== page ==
If they are just plain jerks and want to demean and talk down to you, remain calm and say something in a calm voice like, "I guess we cant satify you so it is probably best we don't do business together and excuse yourself.

On the phone if they start using profane language you simply say in a calm voice, "sir/miss, I don't have to listen to language like that when you calm down please call me back" and hang up.

Just some thoughts that might help

Bud Abraham
Re: Customer Rudeness
December 22, 2011 10:53PM
Just thought I would revive this one with a story from today. I had a customer asking me about my services and prices, which I told him and qualified the prices with regards to higher standards of work compared to other local companies.

At that point, he referred to the other companies in an extremely racist and insulting statement. Now while I probably could have played up to him to get his business, it just was not sitting right with me. I just said, "sorry, we won't be doing business with you today" and I walked away from him.

I almost said, C U Next Tuesday... but you never know what sort of imbecile you are dealing with. I can't stand that sort of crap. Had to stick to my principles. A$$hole.
Re: Customer Rudeness
December 23, 2011 01:02AM
I deal with people involved in tragic situations daily. You wouldn't believe how many people wreck their cars w/o having rental insurance (which is about $30/yr). They freak out when I tell them it might take 30+ days before their car is repaired and back to them. All we can do is be patient and understanding as much as possible, but don't let people disrespect you. Be firm in your stance.
Re: Customer Rudeness
January 06, 2012 03:28AM
Some people cannot be reasoned with. When you encounter those folks, you have to let them go away and forget about them. That said, I've encountered some extremely rude people at work , only to have them return later to apologize for their behavior . Maybe they were decent people who got nutty when under stress . At any rate, I was glad I had held my tongue with them instead of " going off " on someone who was later big enough to admit he was out of line .

One thing to watch out for is misunderstandings : ( example ) A police officer ordered a woman to move , whereupon she muttered an expletive under her breath . Upon hearing the expletive, the officer laid into her with a lecture about respect and courtesy toward law enforcement officers. She told me her expletive was simply meant as an expression of annoyance at her situation and not as disrespect to the officer. Had he understood her meaning, he would not have upset her further with a speech on civility .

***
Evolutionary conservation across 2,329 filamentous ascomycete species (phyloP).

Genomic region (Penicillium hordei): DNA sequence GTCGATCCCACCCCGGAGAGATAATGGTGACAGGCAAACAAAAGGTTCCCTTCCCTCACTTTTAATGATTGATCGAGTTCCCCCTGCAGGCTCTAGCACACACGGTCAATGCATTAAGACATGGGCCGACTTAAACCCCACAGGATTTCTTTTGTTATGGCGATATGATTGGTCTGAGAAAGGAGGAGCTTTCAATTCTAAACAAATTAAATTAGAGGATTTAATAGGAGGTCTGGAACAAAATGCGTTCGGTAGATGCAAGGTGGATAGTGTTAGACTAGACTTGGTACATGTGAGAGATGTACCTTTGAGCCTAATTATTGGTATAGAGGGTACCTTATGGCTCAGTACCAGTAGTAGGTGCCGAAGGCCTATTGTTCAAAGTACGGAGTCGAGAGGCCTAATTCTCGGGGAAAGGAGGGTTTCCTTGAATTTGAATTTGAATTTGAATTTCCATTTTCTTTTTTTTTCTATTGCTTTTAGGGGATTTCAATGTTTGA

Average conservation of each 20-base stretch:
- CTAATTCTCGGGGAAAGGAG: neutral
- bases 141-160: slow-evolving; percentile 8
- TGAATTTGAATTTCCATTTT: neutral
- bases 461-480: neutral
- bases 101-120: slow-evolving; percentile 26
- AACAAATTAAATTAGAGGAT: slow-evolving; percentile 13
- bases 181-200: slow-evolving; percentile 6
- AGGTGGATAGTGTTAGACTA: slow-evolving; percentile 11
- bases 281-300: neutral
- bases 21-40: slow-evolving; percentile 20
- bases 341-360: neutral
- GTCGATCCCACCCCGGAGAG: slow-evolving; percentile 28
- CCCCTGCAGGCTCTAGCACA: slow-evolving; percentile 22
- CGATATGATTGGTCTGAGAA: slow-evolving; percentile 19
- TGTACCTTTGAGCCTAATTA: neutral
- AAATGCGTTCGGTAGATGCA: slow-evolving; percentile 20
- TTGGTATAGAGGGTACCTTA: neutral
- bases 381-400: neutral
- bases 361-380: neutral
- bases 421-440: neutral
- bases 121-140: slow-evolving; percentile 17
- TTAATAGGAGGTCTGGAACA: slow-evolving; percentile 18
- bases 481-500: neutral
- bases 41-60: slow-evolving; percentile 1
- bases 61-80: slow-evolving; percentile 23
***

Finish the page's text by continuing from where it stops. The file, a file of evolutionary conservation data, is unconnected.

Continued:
The general rules on handling rude people are :

1) Set boundaries : " Sir, that foul language is unacceptable and I don't have to be spoken to in this manner ".

2) Don't further enrage a complainer with an annoying phrase like, " What I need you to do is..." He is in no mood to be assigned more aggravation. Phrases like, " Can you write down..." or " If you bring in..." are better.

3) Ask the complainant what he would consider a reasonable way to resolve the situation. ( Don't ask what he wants-Ask what would be reasonable. )

4) Don't personalize the conflict . Explain what is permitted by rules, the real world, time constraints, etc. but avoid making it a showdown between " me and you ". Don't say, " It is my shop and I can decide..., I'm not going to allow anyone to...I want..." .

5) When someone initially voices a complaint, show concern and let them explain it. Only after investigating, should you minimize or discount the severity. ( example ) " Oh really ? What does the damage look like ? " ( later ) " Don't worry. There is no serious damage. We'll see if those scratches will polish out. "